MS.16. Metadata model, storage, and retrieval for Big Data

Metadata are data that describe other data, e.g., definitions for data store entities and attributes, identification of the relationships between data, and providing validation of data timeliness, accuracy and completeness. Traditional relational database systems and data warehouse systems offer metadata repositories and metadata management. Metadata to be used across the enterprise must be clear, complete, and easily interpreted. A well defined CWM metadata industry standard was developed for this purpose and it is supported by major commercial RDBMS vendors.

Metadata is important to any data management activity. They are essential for the purpose of:

  • support for data classification and understanding data semantics,
  • data lineage,
  • data sharing among applications,
  • faster querying - locate the right data,
  • maintaining data consistency,
  • data source discovery,
  • data integration and cleaning.

Metadata and metadata management become even more important when dealing with large, complex, heterogeneous, and often multisourced data sets, like Big Data. The main sources of this data include among others:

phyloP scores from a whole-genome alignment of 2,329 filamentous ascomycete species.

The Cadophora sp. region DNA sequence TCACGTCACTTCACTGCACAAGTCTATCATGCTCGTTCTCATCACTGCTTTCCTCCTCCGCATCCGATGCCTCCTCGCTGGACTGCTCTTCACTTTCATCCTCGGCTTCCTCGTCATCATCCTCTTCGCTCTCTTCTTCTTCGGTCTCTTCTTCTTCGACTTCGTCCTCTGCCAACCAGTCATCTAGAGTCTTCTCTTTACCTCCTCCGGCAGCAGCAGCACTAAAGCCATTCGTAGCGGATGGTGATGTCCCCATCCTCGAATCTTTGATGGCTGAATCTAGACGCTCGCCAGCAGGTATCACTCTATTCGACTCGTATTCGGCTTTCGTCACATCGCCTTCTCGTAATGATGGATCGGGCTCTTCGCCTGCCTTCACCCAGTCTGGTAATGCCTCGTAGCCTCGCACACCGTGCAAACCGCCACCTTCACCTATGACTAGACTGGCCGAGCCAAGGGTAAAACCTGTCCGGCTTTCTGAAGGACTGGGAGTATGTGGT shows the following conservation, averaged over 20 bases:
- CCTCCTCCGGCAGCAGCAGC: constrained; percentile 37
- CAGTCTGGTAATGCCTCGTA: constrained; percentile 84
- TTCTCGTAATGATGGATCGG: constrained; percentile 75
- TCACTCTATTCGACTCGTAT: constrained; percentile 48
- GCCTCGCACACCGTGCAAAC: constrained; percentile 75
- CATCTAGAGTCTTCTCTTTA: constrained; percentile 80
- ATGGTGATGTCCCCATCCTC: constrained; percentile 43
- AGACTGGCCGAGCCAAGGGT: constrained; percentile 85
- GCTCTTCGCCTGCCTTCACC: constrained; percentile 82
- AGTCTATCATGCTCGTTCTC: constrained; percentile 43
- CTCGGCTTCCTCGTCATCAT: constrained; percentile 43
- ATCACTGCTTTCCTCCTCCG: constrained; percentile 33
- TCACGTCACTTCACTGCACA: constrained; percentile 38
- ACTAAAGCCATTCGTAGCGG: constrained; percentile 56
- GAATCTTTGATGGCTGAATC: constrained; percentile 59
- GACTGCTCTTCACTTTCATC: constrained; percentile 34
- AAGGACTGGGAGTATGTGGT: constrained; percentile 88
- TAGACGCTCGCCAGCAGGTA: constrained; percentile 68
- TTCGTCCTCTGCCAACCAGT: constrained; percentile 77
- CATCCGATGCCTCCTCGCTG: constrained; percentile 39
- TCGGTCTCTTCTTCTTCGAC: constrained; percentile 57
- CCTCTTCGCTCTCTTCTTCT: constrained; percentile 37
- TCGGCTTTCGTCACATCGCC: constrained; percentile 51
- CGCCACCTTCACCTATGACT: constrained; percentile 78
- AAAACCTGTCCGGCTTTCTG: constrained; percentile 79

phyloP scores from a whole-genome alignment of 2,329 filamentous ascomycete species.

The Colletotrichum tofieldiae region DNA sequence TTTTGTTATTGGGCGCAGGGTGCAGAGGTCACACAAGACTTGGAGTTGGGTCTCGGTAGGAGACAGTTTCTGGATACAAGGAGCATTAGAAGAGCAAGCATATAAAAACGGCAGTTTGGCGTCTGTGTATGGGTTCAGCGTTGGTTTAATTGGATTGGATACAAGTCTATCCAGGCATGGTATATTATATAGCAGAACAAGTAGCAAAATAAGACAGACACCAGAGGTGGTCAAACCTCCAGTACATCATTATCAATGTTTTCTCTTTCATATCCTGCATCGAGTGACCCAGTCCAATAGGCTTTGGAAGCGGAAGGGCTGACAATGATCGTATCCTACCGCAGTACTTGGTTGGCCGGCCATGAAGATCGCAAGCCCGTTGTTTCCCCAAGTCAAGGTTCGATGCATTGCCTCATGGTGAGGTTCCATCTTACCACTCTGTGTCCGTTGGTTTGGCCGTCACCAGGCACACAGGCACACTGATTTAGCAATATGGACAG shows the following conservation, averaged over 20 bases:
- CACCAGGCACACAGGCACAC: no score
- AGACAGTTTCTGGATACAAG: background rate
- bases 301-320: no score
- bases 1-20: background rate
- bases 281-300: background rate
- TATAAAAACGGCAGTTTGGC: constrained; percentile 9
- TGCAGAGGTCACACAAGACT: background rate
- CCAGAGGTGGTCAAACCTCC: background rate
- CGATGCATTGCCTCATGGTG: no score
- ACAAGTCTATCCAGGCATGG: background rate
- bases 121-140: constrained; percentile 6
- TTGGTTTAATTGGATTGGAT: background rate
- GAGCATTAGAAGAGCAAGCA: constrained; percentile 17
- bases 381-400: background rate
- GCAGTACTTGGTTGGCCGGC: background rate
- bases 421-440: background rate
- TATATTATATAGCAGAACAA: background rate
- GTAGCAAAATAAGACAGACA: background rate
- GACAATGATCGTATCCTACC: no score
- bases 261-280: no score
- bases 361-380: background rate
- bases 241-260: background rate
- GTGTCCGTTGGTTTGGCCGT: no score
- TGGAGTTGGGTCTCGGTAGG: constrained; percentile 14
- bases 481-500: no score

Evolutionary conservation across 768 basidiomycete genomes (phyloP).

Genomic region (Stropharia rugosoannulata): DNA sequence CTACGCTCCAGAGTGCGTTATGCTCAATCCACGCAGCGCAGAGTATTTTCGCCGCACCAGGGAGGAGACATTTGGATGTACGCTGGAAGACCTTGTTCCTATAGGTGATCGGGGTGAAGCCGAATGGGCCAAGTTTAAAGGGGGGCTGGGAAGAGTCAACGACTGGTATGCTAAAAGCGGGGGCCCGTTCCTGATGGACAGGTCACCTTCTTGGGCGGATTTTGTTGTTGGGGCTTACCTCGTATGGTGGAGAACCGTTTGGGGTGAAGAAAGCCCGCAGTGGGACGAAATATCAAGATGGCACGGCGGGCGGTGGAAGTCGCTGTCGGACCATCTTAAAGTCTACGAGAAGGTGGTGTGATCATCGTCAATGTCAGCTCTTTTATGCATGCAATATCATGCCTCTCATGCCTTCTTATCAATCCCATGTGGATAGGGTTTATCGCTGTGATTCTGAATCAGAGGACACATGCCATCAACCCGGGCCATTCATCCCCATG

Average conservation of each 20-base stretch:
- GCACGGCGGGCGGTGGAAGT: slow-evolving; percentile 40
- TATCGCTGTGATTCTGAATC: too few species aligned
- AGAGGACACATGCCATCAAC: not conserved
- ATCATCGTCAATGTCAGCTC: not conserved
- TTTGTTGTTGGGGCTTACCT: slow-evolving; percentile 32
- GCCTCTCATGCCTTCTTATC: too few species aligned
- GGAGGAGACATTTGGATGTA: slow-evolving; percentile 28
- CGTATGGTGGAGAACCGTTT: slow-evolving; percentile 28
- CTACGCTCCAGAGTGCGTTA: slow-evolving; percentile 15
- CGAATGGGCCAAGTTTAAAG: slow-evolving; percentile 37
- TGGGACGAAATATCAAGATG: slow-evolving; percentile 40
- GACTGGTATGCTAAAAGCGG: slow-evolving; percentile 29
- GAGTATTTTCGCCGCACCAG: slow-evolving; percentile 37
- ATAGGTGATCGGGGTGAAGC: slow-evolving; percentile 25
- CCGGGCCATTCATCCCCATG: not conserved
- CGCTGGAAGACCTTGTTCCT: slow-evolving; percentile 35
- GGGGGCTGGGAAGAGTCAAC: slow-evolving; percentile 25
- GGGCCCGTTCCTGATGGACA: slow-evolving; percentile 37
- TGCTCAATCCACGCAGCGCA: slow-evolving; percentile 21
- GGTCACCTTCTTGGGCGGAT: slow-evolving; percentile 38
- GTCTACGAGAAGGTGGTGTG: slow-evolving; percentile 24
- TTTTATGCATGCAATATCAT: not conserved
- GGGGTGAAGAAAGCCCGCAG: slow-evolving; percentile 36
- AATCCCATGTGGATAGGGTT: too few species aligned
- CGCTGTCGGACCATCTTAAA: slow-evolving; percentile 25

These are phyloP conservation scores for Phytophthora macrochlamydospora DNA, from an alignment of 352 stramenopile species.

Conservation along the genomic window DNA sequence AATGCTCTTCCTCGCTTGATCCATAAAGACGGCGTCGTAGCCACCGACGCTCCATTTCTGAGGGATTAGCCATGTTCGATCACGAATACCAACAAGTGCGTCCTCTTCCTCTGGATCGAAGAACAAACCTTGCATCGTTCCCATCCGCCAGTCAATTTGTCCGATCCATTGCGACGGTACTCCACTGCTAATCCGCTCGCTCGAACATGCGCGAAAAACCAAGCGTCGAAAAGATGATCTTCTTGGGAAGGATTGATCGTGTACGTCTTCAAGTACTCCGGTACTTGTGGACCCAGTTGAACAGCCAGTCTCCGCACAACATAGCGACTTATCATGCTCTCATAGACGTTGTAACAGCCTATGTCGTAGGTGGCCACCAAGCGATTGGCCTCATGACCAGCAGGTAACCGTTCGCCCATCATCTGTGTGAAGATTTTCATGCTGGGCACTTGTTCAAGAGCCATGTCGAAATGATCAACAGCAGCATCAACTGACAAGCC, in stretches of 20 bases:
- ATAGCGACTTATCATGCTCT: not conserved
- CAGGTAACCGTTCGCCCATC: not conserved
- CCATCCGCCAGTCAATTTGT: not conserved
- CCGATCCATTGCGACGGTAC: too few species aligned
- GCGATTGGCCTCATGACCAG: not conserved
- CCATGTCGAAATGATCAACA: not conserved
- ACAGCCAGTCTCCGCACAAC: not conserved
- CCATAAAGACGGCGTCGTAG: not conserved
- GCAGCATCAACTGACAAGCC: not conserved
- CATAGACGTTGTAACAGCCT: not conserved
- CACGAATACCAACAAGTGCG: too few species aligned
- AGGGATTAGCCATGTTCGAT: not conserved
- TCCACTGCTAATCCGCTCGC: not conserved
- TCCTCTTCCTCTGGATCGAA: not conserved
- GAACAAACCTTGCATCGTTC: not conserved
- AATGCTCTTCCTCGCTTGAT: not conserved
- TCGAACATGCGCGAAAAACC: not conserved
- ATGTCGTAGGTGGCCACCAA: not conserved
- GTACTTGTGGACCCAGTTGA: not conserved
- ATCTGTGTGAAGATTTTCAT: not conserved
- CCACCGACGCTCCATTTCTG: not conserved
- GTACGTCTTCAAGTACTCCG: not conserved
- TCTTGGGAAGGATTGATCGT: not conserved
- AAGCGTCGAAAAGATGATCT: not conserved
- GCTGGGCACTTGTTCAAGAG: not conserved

• log files, e.g., database logs, network logs, OS logs,
  • mobile data, e.g., location data,
  • social network data,
  • public data (open data),
  • streaming data, e.g., stock exchange,
  • IoT data, e.g., sensor data of various kinds.

Big Data practitioners consistently report that 80% of the effort involved in data pre-processing is cleaning. One of the Gartner reviews, reveals that unstructured data represents about 80% companies' total data. Managing the ever-growing volume of unstructured data in an effective manner creates a competitive advantage of a company. Being able to effectively organize and categorize these data will ultimately deliver more intelligence into a business by enabling better and faster decision-making.

The most important changes that came with Big Data, such as Hadoop and other platforms, are that they are ‘schema-less’. This essentially means they are without an accurate description of what this data truly is. Unfortunately, Big Data does not have this availability of 'native' metadata. As a consequence, Big Data management systems do not provide an out-of-the-box metadata standard, repositories, or management.

Research problems related to Big Metadata management include among others:

  • automatic or semi-automatic metadata discovery and collection from new data sources,
  • a standard for representing metadata (e.g., RDF, HBase HCatalog),
  • efficient storage (building a metadata repository either in a centralized or distributed architecture),
  • cleaning and consistency management,
  • efficient search (e.g., SPARQL), analysis, and visualization (e.g., BPMN),
  • metadata visualization.